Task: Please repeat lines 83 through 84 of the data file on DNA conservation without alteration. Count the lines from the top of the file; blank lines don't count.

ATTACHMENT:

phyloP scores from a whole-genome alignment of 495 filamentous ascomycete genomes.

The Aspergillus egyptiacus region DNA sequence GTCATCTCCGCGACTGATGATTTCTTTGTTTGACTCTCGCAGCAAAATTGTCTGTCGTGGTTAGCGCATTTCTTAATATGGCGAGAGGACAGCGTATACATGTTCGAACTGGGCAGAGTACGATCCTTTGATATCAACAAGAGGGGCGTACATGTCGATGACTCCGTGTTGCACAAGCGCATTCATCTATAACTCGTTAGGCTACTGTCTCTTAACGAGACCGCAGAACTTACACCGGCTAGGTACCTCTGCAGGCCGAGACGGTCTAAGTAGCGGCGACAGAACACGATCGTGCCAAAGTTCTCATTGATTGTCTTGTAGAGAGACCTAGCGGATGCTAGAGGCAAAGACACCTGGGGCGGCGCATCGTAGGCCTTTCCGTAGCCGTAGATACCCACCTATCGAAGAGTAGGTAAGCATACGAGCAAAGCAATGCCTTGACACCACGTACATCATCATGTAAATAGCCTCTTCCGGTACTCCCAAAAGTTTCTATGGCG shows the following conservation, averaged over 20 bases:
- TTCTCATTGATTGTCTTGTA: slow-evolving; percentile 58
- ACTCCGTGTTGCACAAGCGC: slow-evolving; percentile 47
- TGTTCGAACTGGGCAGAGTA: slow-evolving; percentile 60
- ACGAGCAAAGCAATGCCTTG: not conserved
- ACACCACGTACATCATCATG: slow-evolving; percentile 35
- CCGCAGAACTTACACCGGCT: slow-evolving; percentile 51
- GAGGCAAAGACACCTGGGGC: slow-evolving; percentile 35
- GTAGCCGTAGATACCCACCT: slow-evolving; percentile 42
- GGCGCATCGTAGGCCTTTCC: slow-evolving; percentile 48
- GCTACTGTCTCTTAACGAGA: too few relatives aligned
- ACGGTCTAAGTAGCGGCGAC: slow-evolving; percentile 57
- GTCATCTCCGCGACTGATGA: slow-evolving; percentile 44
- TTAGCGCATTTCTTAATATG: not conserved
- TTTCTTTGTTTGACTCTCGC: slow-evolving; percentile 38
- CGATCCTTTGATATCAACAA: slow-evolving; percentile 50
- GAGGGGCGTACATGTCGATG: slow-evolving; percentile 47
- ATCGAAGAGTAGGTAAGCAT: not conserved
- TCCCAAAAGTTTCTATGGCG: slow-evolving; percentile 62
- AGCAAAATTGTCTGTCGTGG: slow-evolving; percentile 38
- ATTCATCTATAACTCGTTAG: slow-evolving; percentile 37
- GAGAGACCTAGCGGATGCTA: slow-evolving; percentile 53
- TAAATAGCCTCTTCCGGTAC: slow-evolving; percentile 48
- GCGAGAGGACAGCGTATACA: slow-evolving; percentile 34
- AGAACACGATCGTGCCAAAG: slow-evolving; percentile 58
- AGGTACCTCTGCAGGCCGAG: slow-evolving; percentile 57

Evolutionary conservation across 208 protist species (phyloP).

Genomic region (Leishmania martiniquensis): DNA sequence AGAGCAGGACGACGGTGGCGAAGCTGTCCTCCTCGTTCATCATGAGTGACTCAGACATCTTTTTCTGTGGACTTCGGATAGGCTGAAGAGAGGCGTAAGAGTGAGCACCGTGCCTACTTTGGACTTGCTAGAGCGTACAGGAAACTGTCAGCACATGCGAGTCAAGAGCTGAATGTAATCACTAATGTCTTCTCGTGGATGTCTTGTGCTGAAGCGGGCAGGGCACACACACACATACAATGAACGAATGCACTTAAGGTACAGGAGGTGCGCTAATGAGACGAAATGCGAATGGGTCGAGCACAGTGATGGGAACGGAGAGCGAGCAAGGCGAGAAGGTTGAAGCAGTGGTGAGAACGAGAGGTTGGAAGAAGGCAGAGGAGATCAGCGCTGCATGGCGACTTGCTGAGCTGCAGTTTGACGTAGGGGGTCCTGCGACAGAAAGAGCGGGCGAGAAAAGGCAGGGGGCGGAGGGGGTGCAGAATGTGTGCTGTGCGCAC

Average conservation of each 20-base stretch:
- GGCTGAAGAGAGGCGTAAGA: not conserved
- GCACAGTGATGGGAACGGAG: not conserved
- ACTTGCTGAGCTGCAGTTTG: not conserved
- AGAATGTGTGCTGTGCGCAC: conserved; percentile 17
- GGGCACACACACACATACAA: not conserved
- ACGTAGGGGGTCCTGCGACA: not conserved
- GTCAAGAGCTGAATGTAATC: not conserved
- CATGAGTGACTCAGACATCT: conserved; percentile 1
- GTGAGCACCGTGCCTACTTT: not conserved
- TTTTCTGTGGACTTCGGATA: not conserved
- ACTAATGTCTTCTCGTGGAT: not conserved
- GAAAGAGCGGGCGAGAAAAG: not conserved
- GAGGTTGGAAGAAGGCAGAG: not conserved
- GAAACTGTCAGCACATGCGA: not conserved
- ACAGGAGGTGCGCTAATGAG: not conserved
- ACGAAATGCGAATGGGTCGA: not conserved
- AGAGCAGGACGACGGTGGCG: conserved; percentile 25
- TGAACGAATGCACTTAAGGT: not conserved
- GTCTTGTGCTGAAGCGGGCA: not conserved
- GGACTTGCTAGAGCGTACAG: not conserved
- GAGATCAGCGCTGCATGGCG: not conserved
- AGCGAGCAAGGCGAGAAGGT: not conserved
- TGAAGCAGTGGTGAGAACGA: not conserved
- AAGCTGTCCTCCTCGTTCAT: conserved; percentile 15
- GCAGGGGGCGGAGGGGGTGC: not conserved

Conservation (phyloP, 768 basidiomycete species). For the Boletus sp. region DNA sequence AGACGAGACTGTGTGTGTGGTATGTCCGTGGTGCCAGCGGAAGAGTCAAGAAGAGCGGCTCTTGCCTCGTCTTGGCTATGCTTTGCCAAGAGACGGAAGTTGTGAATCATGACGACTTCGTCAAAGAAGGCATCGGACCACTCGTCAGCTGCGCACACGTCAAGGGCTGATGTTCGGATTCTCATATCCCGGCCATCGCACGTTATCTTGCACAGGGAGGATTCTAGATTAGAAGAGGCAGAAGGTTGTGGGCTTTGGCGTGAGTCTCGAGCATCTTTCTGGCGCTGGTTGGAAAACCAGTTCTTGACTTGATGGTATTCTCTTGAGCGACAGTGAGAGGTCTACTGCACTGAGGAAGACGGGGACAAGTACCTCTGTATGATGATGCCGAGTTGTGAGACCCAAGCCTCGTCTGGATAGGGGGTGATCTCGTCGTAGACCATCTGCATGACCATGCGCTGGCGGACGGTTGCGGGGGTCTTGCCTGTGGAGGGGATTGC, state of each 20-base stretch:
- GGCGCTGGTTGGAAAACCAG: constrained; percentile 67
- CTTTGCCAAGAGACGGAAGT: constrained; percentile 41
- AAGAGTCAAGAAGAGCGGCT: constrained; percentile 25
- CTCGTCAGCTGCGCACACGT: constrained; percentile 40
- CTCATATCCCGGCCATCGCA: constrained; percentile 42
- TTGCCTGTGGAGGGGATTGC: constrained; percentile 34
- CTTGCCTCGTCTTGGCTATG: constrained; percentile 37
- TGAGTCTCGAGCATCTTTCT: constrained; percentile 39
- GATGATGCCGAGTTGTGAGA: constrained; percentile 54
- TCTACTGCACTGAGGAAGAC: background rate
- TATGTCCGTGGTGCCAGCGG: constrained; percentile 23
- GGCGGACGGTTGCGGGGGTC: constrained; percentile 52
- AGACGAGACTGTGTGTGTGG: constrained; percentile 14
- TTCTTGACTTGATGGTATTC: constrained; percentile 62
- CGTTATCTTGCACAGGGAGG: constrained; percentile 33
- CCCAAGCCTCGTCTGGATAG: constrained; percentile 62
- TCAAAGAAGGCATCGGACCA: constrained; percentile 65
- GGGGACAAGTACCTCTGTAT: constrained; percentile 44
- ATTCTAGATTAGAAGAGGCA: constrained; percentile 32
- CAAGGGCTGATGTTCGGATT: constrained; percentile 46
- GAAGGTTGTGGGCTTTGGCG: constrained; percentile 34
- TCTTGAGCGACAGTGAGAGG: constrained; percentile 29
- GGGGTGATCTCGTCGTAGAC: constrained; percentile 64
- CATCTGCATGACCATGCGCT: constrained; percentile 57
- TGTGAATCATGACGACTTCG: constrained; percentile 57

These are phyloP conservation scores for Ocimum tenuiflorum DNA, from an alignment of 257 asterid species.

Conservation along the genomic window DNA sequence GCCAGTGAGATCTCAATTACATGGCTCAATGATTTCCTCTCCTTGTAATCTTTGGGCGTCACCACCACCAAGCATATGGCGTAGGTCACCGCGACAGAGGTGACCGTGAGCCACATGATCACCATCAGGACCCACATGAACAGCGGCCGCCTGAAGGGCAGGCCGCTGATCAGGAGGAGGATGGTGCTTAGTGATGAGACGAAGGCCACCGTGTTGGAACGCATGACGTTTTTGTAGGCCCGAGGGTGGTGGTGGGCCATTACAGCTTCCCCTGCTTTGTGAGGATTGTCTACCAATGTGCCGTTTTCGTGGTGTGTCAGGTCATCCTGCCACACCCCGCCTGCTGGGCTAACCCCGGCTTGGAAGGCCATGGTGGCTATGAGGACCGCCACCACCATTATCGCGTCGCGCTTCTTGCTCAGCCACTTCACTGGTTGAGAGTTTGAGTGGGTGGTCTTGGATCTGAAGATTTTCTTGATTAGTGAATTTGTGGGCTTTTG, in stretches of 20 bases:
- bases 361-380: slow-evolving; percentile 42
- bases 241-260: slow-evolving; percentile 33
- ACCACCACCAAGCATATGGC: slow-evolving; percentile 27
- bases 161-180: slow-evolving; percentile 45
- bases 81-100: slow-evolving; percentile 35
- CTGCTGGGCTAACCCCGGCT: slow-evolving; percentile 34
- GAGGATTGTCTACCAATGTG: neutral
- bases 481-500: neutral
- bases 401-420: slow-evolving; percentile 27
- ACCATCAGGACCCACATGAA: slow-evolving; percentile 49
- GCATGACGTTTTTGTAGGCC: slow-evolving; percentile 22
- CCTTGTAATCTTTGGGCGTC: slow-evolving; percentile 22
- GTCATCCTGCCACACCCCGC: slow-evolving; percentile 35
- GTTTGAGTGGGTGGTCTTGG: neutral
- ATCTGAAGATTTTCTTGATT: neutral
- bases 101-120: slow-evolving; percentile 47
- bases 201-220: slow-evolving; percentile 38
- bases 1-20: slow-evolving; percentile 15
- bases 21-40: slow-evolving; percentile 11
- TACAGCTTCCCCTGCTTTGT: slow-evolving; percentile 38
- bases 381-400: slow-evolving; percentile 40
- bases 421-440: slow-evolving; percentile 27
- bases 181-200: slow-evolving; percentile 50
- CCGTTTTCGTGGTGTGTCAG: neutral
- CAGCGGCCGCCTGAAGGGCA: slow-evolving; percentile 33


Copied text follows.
Conservation along the genomic window DNA sequence GCCAGTGAGATCTCAATTACATGGCTCAATGATTTCCTCTCCTTGTAATCTTTGGGCGTCACCACCACCAAGCATATGGCGTAGGTCACCGCGACAGAGGTGACCGTGAGCCACATGATCACCATCAGGACCCACATGAACAGCGGCCGCCTGAAGGGCAGGCCGCTGATCAGGAGGAGGATGGTGCTTAGTGATGAGACGAAGGCCACCGTGTTGGAACGCATGACGTTTTTGTAGGCCCGAGGGTGGTGGTGGGCCATTACAGCTTCCCCTGCTTTGTGAGGATTGTCTACCAATGTGCCGTTTTCGTGGTGTGTCAGGTCATCCTGCCACACCCCGCCTGCTGGGCTAACCCCGGCTTGGAAGGCCATGGTGGCTATGAGGACCGCCACCACCATTATCGCGTCGCGCTTCTTGCTCAGCCACTTCACTGGTTGAGAGTTTGAGTGGGTGGTCTTGGATCTGAAGATTTTCTTGATTAGTGAATTTGTGGGCTTTTG, in stretches of 20 bases:
- bases 361-380: slow-evolving; percentile 42